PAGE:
To cover the cost of the book, specimens, and postage, a fee of 
two dollars will be charged, which may be sent to Professor Crosby 
with the application for membership. Each additional collection of 
twenty-five specimens will cost fifty cents ; and a price-list of the 
apparatus will accompany the book. 

Report of the Ninth Century — Chapters 801-900. 

803, Wyandotte, Kans. (A). We are thinking of building in the 
spring. We are collecting and studying with a will. We are now 
taking a course in geology, led by one of our members, and intend 
to take others as the season advances. We have opened two or 
three mounds and obtained several fine relics. A question arose 
concerning archaeology. Is it a natural science? Our collection 
comprises insects, minerals, Indian relics, shells, and a few bird- 
skins. We have decided not to make collections of birds' eggs. 

Wehold our meetings in the office of a prominent physician and 
scientist, but expect to put up our own building in the spring.— 
C. H. Casebolt, Sec. 

Sn, Nyack, N, Y. (A). The first regular meeting of the Agassiz 
Association in Nyack was held on March 26, 1885. Four members 
constituted Chapter 81 r. Since then the society has steadily in-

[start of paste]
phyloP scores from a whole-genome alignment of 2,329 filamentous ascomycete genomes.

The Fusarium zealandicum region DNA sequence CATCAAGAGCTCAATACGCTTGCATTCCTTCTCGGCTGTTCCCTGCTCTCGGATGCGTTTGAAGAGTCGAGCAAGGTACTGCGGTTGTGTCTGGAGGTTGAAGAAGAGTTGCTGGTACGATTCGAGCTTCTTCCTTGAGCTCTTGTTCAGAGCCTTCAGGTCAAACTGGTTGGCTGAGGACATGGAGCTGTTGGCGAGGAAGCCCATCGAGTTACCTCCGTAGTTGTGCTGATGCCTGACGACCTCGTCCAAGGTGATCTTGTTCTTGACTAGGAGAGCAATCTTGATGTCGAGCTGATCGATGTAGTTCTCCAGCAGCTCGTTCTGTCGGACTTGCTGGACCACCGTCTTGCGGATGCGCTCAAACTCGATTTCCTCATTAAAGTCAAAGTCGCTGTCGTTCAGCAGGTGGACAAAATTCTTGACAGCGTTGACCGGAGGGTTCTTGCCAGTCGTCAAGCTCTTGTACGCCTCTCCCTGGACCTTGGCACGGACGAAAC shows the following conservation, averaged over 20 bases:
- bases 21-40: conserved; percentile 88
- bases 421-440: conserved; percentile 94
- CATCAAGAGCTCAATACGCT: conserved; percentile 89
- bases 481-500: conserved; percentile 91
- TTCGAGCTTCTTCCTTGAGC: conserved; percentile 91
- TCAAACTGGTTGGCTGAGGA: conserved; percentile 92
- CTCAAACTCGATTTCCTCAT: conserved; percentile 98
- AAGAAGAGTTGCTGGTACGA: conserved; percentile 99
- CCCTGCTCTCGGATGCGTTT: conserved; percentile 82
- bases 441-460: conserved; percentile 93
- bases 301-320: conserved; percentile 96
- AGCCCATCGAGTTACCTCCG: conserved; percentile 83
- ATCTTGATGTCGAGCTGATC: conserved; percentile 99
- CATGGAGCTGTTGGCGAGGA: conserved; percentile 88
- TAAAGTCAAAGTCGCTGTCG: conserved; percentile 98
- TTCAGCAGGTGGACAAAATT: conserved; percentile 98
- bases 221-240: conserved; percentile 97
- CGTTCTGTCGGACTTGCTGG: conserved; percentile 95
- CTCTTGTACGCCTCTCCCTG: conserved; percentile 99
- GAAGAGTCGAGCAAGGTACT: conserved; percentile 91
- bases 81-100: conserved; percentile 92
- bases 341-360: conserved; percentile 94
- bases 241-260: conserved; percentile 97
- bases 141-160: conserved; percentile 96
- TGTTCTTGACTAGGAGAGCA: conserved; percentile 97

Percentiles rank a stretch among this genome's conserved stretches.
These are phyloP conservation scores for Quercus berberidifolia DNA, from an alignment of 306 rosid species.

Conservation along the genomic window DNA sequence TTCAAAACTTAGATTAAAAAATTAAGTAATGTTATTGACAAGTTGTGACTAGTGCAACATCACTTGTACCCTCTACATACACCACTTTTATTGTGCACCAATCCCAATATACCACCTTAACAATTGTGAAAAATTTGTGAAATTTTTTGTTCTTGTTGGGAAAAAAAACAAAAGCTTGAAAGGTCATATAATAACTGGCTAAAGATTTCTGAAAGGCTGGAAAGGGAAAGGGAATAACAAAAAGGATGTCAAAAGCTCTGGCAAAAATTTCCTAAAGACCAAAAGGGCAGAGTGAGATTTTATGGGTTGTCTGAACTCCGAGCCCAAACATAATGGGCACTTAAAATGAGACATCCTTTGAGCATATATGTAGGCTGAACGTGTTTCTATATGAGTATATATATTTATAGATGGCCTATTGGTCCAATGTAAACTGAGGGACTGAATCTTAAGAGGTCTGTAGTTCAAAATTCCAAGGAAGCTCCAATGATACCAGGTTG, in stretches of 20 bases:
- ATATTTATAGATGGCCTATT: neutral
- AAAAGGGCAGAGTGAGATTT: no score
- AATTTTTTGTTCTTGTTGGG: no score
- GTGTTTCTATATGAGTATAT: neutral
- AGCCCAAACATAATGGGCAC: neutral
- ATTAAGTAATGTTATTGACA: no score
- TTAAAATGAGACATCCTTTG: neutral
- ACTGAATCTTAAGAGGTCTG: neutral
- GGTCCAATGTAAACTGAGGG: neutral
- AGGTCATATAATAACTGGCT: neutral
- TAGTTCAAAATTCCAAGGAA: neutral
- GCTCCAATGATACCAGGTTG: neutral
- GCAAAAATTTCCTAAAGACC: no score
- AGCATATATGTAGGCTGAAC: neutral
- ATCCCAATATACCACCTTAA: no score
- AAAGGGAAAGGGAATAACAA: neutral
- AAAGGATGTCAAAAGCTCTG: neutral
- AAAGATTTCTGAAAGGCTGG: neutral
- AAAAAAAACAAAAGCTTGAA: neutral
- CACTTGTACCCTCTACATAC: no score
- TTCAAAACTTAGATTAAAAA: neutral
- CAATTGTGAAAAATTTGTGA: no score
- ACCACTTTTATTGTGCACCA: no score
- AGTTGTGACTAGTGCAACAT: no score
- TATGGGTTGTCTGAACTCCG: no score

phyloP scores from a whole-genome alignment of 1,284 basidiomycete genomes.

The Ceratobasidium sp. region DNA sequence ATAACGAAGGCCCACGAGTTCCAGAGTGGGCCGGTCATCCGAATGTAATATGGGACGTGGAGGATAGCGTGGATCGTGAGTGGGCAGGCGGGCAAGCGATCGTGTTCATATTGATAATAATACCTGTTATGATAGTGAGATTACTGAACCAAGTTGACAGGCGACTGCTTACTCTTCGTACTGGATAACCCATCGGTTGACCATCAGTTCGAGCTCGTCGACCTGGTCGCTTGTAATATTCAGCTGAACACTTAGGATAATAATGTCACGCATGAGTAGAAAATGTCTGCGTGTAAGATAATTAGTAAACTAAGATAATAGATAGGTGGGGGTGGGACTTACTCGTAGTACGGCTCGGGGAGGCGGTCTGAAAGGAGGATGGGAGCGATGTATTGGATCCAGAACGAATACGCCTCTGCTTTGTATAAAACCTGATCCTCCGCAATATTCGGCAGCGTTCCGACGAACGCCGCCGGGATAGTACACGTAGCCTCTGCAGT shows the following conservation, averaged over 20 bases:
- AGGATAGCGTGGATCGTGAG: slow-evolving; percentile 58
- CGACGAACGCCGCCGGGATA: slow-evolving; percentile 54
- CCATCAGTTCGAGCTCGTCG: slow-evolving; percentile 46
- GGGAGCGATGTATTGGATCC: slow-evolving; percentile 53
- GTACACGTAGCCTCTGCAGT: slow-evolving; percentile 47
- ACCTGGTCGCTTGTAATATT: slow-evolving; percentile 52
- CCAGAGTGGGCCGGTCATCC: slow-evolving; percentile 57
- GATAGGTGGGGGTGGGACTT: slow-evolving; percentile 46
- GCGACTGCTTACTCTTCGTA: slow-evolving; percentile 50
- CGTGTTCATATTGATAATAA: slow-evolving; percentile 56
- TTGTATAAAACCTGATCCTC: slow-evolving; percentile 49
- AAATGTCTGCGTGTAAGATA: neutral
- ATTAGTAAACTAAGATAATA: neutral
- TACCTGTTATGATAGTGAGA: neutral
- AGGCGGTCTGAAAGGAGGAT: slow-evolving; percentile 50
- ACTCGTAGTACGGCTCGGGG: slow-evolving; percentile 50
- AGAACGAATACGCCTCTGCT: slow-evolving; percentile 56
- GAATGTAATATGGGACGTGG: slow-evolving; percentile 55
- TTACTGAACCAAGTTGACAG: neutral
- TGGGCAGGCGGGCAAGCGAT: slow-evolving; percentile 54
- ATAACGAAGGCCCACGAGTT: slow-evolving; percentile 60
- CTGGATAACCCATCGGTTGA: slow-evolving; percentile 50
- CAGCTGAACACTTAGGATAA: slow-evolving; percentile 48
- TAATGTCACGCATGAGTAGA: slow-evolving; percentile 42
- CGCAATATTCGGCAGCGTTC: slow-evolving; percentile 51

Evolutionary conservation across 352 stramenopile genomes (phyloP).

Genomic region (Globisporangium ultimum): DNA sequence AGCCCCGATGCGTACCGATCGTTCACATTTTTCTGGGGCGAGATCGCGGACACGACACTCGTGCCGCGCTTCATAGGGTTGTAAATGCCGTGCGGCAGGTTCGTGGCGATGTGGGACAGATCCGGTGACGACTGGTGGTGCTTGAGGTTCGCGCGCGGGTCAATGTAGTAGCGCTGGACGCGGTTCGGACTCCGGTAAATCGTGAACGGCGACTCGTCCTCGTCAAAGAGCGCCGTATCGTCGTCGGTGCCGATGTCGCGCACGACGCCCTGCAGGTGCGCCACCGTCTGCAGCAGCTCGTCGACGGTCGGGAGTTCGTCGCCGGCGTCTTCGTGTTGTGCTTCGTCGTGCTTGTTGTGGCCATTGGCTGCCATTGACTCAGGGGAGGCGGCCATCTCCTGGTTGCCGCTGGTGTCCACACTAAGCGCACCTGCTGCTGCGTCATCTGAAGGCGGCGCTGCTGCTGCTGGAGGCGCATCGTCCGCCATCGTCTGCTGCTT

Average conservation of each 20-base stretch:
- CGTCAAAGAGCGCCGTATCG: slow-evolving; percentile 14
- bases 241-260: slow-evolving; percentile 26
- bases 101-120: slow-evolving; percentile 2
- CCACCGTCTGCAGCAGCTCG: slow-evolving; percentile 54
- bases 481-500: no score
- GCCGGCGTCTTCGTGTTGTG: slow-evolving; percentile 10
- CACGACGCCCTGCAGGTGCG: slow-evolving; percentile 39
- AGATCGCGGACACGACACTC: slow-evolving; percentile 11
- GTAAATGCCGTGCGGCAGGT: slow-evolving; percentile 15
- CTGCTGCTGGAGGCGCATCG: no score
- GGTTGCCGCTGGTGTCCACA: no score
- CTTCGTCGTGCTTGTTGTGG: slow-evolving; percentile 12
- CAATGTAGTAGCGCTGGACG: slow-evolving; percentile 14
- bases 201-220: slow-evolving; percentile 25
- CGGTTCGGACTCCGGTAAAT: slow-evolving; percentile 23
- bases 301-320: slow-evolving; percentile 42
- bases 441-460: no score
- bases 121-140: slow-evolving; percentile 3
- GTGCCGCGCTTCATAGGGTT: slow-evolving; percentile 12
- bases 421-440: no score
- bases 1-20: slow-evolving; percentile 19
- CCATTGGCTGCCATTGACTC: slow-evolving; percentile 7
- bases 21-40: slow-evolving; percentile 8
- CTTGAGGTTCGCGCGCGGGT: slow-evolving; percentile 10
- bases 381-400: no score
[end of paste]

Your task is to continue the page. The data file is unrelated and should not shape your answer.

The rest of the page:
creased, and now numbers twenty-fuiir members. Our method of 
work for each evening has been to have two specialists who are 
appointed by the President at the previous meeting. They are 
expected to prepare papers on some natural-history subject, while 
all the members are prepared with specimens. Any information 
they may possess connected with the specimen presented is gladly 
listened to. 

We now propose taking up entomology and, perhaps, other special 
subjects, which seems to be a better way of gaining information than 
the promiscuous manner we have been trying. 

During the summer we have field meelings which arc particularly 

This summer a party of fourteen, including members and friends 
of the Association, spent a week at Sag Harbor, where they not 
only obtained specimens, but had a very pleasant evening with the 
Agassiz Chapter uf that place. — E. Partridge, Sec. 

812, Davenport, Iowa (C). This Chapter has progressed very 
much during the last six months, and has made many useful improve- 
ments. We have a good attendance at our weekly meetings, and 
have a good, energetic membership. We have adopted a new con- 
stitution ; we have two specimen cases and a great many valuable 
specimens; we have elected honorary members, and have estab- 
lished a new order of business. The average attendance during the 
past six months is fourteen. — Harold Benefiel, Cor. Sec. 

S18, Newark, N. J. (D). If we are as successful during the 
coming year as we have been for the last two, we can be thankful. 
We have ten members. We have a very good cabinet. On the 14th 
of March we held a celebration of the anniversaiy of our organiza- 
tion. We hired a hall, and carted our specimens down, and arranged 
them on tables around the room. About fifty persons were present,